p(E
where
E={I(τ),c(τ),τ<t} (7) Substituting Equation (7) into Equation (6), the knowledge base can be represented as
p(I(τ) Equation 8 says to regard c(τ) as a parameter of the knowledge base. In other words, for any fixed, specific c(τ), Equation (8) becomes a knowledge base of exactly the same format we described above. Thus we discretize the space of control trajectories, c(τ); i.e., to specify those control actions we wish to include in our diagnoses. For each such included control action, we input a knowledge base as in the form disclosed. Equivalently, if we write c.sub.0 (τ) as meaning no control action, and think of p(I(τ) "baseline" or "reference" knowledge base, then for any other control action, we need to add to the knowledge base only those new diagrams of FIG. 3 type that differ from the reference case. Along with this, we need to include instructions on when to switch from the reference FIG. 3 diagrams to the new ones. These instructions are of the if-then form; that is, if control action such and such is taken in such and such time interval, then replace FIG. 3 diagram XYZ by diagram UVW, and so on. FIG. 9 shows an example of the hierarchical structuring of a knowledge base. In this example, the set of possible scenarios or states of the plant is as follows: VLL--Very Large LOCA (beyond the capability of the ECCS system) LL--Large LOCA ML--Medium LOCA V.sub.o --Interfacing System LOCA outside Containment SL--Small LOCA SGTR--Steam Generator Tube Rupture LMF--Loss of Main Feedwater LOSP--Loss of Offsite Power TT--Turbine Trip VLL and Failure of Turbine Trip LL and Failure of Turbine Trip ML and Failure of Turbine Trip V.sub.o and Failure of Turbine Trip SL and Failure of Turbine Trip SGTR and Failure of Turbine Trip LMF and Failure of Turbine Trip LOSP and Failure of Turbine Trip SL and Emergency Feedwater Failure SGTR and Emergency Feedwater Failure LMF and Emergency Feedwater Failure LOSP and Emergency Feedwater Failure TT and Emergency Feedwater Failure These 22 scenarios are aggregated into three higher levels, as shown in FIG. 9. At the first (lowest) level, VLL, LL, and ML are grouped to form category SF-L1 (single failure --large leak). V.sub.o, SL, and SGTR are grouped to form SF-L2 (single failure --small leak); and so on. At the next level, the scenarios are aggregated into three categories: SF (single failure), TF (turbine trip failure following an initiating event), and EF (emergency feedwater failure following an initiating event). The final (highest) level, main, is simply the set of all scenarios included in this example. FIG. 9 is an example of what is called a "template." The bottom row of the diagram constitutes a subset of the scenario list from a recent pressurized water reactor (PWR), plant-specific probabilistic risk assessment. The particular subset chosen for this example is a compromise, selected to cover a broad range of damage conditions and yet to remain within a sufficiently small problem space to be easily trackable as an illustration. This subset has, in fact, grown during our development process--a demonstration of the facility of this approach as a step-by-step expandable system. The aggregation process was developed so that there is no practical limit to the number of hierarchical levels or to the number of members in each family. The aggregation is carried out during the knowledge base generation phase. Diagnosis using the aggregated knowledge base is essentially identical to the process used for an unaggregated knowledge base, since the data in the aggregated initiator families are of the same structure as those in the individual initiating events. The difference is that the structured knowledge base is analyzed top down. At first, only the aggregated scenarios are studied to detect which family contains the most probable states. When this family is found, it is split into its next lower components, and the diagnosis continues at a more detailed level. For the case of no control actions, a portion of the prototype knowledge base is shown in FIG. 8. Six observable variables are used in this knowledge base: PP=Pressurizer Pressure CH=Containment Humidity SGRAD=Steam Generator Radiation FF=Feed Flow TCORE=Core Outlet Temperature DG=State of the Diesel Generator The discretized values for these variables are PP: >1,800 psi 1,200-1,800 psi 100-1,200 psi <100 psi CH: 100% High Normal Dry SGRAD: High Normal FF: Erratic Normal Low Zero DG: Off On Let us imagine that operators in the control room have just witnessed a reactor trip. The gauges immediately indicate that pressurizer pressure has fallen, containment humidity is normal, and steam generator blow down radiation is normal. The shift technical advisor enters these symptoms to find the most probable cause of the accident. With these three symptoms, the diagnosis points to small LOCA (see FIG. 15) as the most probable (77%) accident initiator. The probability distribution over the range of possible initiators is shown in FIG. 10 progressively, as the three symptoms are entered. Knowing only that pressurizer pressure (PP) is between 1,200 and 1,800 psi immediately following the trip results in steam generator tube rupture (SG) having the largest posterior with small LOCA a close second. With normal containment humidity (HC), the diagnosis points a bit more strongly at SG. Adding that the steam generator radiation (SGRAD) is normal, however, shifts the emphasis to SL. Of course, it would not be prudent to end the diagnosis with only three symptoms at the moment of the trip. A major strength of the disclosed system lies in its ability to handle time-dependent accident scenarios, as will be seen in the next example. The shift technical advisor continues to watch the instruments and sees that, at 1 minute, the pressurizer pressure is still in the range of 1,200 to 1,800 psi, and the steam generator radiation and containment humidity are both still normal. Similarly, at t=5 minutes, these instrument readings remain the same. The fact that the readings stay the same over time is actually new information that can, and should, be used to update the diagnosis. FIG. 11 shows the diagnosis updated at t=1 minute and t=5 minutes. At t=0+, right after the reactor trip, based on the evidence of the three sensors, we were 77% confident that the cause was a small LOCA, 17% confident that it was a tube rupture, and about 6% confident that it was a medium or large LOCA. Given the evidence that the same readings remain at t=1 minute, especially that the steam generator radiation is still normal, our confidence in small LOCA increases to 94%, while tube rupture decreases to 1.6%. Also, the fact that containment humidity is still normal decreases the probability of the accident being a medium or large LOCA. At t=5 minutes, given that we still see no radiation or humidity, our confidence in small LOCA has now risen to 97%. Suppose in the previous example that at 5 minutes we got a high reading for the steam generator radiation. This evidence would clearly point to a tube rupture, as shown in FIG. 12, and in tabular form, in Table 2. Conversely, if radiation were normal but humidity were high, this would further argue in favor of LOCAs, as opposed to tube rupture, and, in fact, begin to suggest that it might be a medium, rather than a small LOCA, as shown in FIG. 13 and Table 3. Indeed, if the humidity were not only high but, in fact, 100% fully saturated, this evidence would say that a medium LOCA is now much more probable than a small LOCA (see FIG. 14 and Table 4).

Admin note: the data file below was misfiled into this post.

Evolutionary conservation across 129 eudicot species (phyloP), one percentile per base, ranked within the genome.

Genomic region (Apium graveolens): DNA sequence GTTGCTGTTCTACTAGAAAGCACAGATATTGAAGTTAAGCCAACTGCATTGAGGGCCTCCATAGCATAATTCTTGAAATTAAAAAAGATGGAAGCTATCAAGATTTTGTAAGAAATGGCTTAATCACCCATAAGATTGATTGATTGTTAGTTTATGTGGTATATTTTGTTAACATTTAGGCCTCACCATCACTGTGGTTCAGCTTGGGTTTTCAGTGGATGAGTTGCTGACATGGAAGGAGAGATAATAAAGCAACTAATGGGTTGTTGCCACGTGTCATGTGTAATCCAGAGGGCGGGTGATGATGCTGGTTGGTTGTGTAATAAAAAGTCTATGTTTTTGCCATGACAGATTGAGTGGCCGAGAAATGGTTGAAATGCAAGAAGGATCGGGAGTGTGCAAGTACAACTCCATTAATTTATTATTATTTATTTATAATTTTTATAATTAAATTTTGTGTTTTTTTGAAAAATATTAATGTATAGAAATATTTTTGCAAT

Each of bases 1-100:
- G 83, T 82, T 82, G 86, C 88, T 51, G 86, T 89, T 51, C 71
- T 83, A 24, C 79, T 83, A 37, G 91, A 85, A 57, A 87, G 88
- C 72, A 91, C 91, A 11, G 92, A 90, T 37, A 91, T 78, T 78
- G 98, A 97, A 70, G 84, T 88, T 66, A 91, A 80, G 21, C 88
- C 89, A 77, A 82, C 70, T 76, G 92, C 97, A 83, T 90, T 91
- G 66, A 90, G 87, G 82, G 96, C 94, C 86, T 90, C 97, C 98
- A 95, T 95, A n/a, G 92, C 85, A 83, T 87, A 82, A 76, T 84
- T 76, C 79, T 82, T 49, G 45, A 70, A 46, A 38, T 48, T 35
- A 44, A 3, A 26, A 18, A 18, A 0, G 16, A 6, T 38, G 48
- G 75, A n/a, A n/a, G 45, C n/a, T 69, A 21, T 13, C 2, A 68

TABLE 2______________________________________Diagnosis for Case 3A ShortEvent Name Name Probability______________________________________Steam Generator Tube Rupture SF-SG 7.7744E-01Small LOCA SF-SL 2.1002E-01Large LOCAs SF-L1 1.2360E-02Transients SF-TR 1.4016E-04V-Sequence SF-V.sub.o 3.2651E-05Emergency Feedwater Failure EF 4.8130E-06Turbine Trip Failure TF 8.5636E-07______________________________________
TABLE 3______________________________________Diagnosis for Case 3B ShortEvent Name Name Probability______________________________________Small LOCA SF-SL 8.7429E-01Medium LOCA SF-ML 1.2570E-01V-Sequence SF-V.sub.o 2.5360E-06Steam Generator Tube Rupture SF-SG 3.5139E-08Emergency Feedwater Failure EF 2.5980E-08Large LOCA SF-LL 2.2113E-08Turbine Trip Failure TF 9.8143E-09Transients SF-TR 2.5149E-09Very Large LOCA SF-VLL 2.2565E-12______________________________________
TABLE 4______________________________________Diagnosis for Case 3C ShortEvent Name Name Probability______________________________________Medium LOCA SF-ML 9.4084E-01Small LOCAs SF-L2 5.9161E-02Transients SF-TR 2.8170E-08Turbine Trip Failure TF 2.5706E-08Emergency Feedwater Failure EF 3.1090E-09Large LOCA SF-LL 8.5704E-10Very Large LOCA SF-VLL 1.3303E-12______________________________________ Patent Citations